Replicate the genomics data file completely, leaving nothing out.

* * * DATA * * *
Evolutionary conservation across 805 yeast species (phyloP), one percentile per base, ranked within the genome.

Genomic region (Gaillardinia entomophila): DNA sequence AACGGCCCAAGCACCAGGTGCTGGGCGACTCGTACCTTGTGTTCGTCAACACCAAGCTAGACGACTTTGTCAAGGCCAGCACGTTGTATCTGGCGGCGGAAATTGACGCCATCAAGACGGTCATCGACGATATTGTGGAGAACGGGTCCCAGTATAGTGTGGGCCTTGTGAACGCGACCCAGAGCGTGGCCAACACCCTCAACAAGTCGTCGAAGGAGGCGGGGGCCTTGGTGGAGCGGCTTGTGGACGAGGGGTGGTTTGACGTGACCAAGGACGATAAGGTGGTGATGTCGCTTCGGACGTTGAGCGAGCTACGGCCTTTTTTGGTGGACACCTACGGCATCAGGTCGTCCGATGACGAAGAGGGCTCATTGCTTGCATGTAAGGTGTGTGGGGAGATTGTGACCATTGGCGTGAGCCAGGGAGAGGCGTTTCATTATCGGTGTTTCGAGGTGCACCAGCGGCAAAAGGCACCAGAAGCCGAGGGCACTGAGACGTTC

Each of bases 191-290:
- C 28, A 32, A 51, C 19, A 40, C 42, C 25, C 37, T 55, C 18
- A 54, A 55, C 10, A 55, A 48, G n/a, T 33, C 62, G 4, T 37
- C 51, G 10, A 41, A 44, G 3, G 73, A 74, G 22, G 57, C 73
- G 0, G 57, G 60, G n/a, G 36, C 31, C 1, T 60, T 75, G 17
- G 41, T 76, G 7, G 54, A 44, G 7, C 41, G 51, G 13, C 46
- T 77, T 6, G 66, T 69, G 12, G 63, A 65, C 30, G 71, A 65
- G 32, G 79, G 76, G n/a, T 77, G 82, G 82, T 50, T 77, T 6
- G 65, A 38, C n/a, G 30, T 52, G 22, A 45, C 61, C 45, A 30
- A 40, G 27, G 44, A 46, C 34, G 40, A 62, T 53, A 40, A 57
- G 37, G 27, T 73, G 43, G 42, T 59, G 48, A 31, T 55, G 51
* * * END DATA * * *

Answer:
Evolutionary conservation across 805 yeast species (phyloP), one percentile per base, ranked within the genome.

Genomic region (Gaillardinia entomophila): DNA sequence AACGGCCCAAGCACCAGGTGCTGGGCGACTCGTACCTTGTGTTCGTCAACACCAAGCTAGACGACTTTGTCAAGGCCAGCACGTTGTATCTGGCGGCGGAAATTGACGCCATCAAGACGGTCATCGACGATATTGTGGAGAACGGGTCCCAGTATAGTGTGGGCCTTGTGAACGCGACCCAGAGCGTGGCCAACACCCTCAACAAGTCGTCGAAGGAGGCGGGGGCCTTGGTGGAGCGGCTTGTGGACGAGGGGTGGTTTGACGTGACCAAGGACGATAAGGTGGTGATGTCGCTTCGGACGTTGAGCGAGCTACGGCCTTTTTTGGTGGACACCTACGGCATCAGGTCGTCCGATGACGAAGAGGGCTCATTGCTTGCATGTAAGGTGTGTGGGGAGATTGTGACCATTGGCGTGAGCCAGGGAGAGGCGTTTCATTATCGGTGTTTCGAGGTGCACCAGCGGCAAAAGGCACCAGAAGCCGAGGGCACTGAGACGTTC

Each of bases 191-290:
- C 28, A 32, A 51, C 19, A 40, C 42, C 25, C 37, T 55, C 18
- A 54, A 55, C 10, A 55, A 48, G n/a, T 33, C 62, G 4, T 37
- C 51, G 10, A 41, A 44, G 3, G 73, A 74, G 22, G 57, C 73
- G 0, G 57, G 60, G n/a, G 36, C 31, C 1, T 60, T 75, G 17
- G 41, T 76, G 7, G 54, A 44, G 7, C 41, G 51, G 13, C 46
- T 77, T 6, G 66, T 69, G 12, G 63, A 65, C 30, G 71, A 65
- G 32, G 79, G 76, G n/a, T 77, G 82, G 82, T 50, T 77, T 6
- G 65, A 38, C n/a, G 30, T 52, G 22, A 45, C 61, C 45, A 30
- A 40, G 27, G 44, A 46, C 34, G 40, A 62, T 53, A 40, A 57
- G 37, G 27, T 73, G 43, G 42, T 59, G 48, A 31, T 55, G 51